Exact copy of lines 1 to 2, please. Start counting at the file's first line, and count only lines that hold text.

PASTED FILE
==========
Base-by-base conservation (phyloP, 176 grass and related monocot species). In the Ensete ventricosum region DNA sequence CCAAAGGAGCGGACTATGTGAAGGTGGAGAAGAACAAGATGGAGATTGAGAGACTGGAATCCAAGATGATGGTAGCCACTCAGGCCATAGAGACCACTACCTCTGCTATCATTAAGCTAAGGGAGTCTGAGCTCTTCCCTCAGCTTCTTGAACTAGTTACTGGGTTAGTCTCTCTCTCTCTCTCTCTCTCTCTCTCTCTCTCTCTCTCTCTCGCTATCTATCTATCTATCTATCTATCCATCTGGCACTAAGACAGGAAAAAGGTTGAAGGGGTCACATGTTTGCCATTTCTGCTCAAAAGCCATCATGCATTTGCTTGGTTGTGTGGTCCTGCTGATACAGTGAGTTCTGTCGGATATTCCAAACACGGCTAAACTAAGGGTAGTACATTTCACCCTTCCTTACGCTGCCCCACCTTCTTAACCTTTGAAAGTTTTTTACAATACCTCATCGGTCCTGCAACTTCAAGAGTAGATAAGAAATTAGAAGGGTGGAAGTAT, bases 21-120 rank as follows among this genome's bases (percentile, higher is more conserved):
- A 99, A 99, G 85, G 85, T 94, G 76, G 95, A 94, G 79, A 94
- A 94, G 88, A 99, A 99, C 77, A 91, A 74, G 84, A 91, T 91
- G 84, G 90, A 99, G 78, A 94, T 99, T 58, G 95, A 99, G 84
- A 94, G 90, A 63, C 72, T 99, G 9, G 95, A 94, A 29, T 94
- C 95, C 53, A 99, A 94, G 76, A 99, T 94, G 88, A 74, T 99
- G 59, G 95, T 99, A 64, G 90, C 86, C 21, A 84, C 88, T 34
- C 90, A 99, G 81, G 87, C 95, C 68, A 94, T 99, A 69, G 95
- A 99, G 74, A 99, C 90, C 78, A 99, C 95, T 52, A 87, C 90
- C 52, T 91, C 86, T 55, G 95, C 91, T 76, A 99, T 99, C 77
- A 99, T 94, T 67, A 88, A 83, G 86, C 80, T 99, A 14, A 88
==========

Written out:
Base-by-base conservation (phyloP, 176 grass and related monocot species). In the Ensete ventricosum region DNA sequence CCAAAGGAGCGGACTATGTGAAGGTGGAGAAGAACAAGATGGAGATTGAGAGACTGGAATCCAAGATGATGGTAGCCACTCAGGCCATAGAGACCACTACCTCTGCTATCATTAAGCTAAGGGAGTCTGAGCTCTTCCCTCAGCTTCTTGAACTAGTTACTGGGTTAGTCTCTCTCTCTCTCTCTCTCTCTCTCTCTCTCTCTCTCTCTCTCGCTATCTATCTATCTATCTATCTATCCATCTGGCACTAAGACAGGAAAAAGGTTGAAGGGGTCACATGTTTGCCATTTCTGCTCAAAAGCCATCATGCATTTGCTTGGTTGTGTGGTCCTGCTGATACAGTGAGTTCTGTCGGATATTCCAAACACGGCTAAACTAAGGGTAGTACATTTCACCCTTCCTTACGCTGCCCCACCTTCTTAACCTTTGAAAGTTTTTTACAATACCTCATCGGTCCTGCAACTTCAAGAGTAGATAAGAAATTAGAAGGGTGGAAGTAT, bases 21-120 rank as follows among this genome's bases (percentile, higher is more conserved):
- A 99, A 99, G 85, G 85, T 94, G 76, G 95, A 94, G 79, A 94